I know this is a lot of information, some of which you may have already been aware or, some of which may be a little shocking. So let me lay out a typical day of meals for me at the d-hall. It’s not perfect, as nothing will ever be if you aren’t cooking your own food, but it’s around the best you can do. Want more options and structure? Check out The College Fat Burning System.
- Egg white omelet, no cheese, filled with mushroom, spinach, and tomatoes. Grapes. Coffee with skim, soy, or almond milk.
- Salad with whatever tasty veggies they have the salad bar and a clean protein on top, dressed with olive oil and vinegar (**note here–be aware of the dressings they have at your salad bar. Sometimes something as simple as balsamic is actually made with high fructose corn syrup. Gross). An apple w/ peanut butter. See more options.
- Fruit, a bar (Lara, kind, cliff), veggies w/ pita and humus, or 2 scrambled eggs w/ salsa
- Fish with two sides of vegetables or a small salad. The pic below has a side of brown rice to demonstrate that ‘mountain’ I was talking about. I ate this with some spinach instead.
Post-Dinner: Occasionally I’ll have fro-yo if I’m feeling rebellious. I do not make this a habit. You are more likely to find me sneaking 5 peanut m&ms from the candy bins. Yeah. I’m that kid.
In all seriousness, it’s really easy to fall out of healthy eating and fitness routines when you are in college. You often don’t have a lot of choice in eating truly good-for-you meals in the d-hall unless you want to eat salad every day. Here are my five main tips for surviving your d-hall.
- Recognize what the actual portion size should be and what they are serving you.
- Check the d-halls website for nutritional info, and if you can’t find it there, ask a manager. It isn’t rude or obsessive. Its your body, you have every right to be aware of what goes into it.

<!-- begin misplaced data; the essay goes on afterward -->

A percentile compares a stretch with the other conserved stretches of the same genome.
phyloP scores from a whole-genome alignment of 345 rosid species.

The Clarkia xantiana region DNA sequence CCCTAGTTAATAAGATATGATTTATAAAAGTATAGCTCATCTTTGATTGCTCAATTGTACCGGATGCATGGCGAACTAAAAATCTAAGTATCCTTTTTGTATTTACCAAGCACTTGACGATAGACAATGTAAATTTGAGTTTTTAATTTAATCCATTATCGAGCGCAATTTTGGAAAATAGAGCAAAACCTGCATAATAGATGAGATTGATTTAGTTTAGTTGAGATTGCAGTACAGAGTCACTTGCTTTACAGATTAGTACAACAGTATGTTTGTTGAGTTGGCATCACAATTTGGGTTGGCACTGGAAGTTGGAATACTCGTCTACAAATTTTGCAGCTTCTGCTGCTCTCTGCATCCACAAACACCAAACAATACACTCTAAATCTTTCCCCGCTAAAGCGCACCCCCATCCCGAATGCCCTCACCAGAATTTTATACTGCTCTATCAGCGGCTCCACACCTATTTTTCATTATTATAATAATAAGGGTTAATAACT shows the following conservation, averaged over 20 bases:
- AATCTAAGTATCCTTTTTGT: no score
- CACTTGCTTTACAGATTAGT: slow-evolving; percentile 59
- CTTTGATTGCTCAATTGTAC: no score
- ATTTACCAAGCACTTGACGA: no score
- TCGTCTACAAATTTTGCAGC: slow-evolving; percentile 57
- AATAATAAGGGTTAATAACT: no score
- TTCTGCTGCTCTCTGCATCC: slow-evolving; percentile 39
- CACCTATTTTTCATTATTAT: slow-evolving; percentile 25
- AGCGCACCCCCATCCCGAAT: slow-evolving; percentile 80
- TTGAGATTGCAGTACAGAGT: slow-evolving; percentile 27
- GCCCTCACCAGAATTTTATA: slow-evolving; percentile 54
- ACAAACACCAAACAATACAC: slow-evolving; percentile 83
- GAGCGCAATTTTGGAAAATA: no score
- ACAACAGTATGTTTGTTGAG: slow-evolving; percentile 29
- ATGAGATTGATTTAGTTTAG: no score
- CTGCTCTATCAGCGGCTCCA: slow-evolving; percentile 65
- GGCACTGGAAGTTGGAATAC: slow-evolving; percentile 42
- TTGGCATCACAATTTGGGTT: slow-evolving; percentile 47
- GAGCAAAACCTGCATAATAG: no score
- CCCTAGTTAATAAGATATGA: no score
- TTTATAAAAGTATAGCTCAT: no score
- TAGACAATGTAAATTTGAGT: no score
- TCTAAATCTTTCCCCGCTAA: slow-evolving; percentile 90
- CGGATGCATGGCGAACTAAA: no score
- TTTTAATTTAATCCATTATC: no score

- I use the 80-20 rule. 80% of the time I play it pretty safe, sticking to fruits, veggies, grilled chicken or fish. The other 20% of the time I’ll get my turkey sandwich or my sodium packed soup. You can’t expect to be perfect 100% of the time.
- I have a kitchen and I use it as much as I can. Obviously if you don’t have a dorm room with a kitchen this is a little harder, but there’s a lot you can do with a microwave and a mini fridge, like microwaved eggs over a salad!
- Lastly: avoid late night. Most college dining halls will stay open late on the weekends, serving up unreasonably unhealthy meals. If you’ve been drinking a lot, when a mozzarella stick stares you in the face you’re going to eat it.
The purpose of this article wasn’t to scare you, as everything is okay in moderation. You are not going to die if you eat a turkey multi-grain sandwich. It was just to make you more aware and to help you make better choices next time you’re in your d-hall.
If you are looking to lose weight in college, check out The College Fat Burning System for meal ideas, study snacks and dorm room recipes. The program comes with your very own Tone It Up lifetime membership and diet plan.
Question of the Day: Do you guys eat at a dining hall? How do you combat eating healthy in a cafeteria? What are your go-to meals?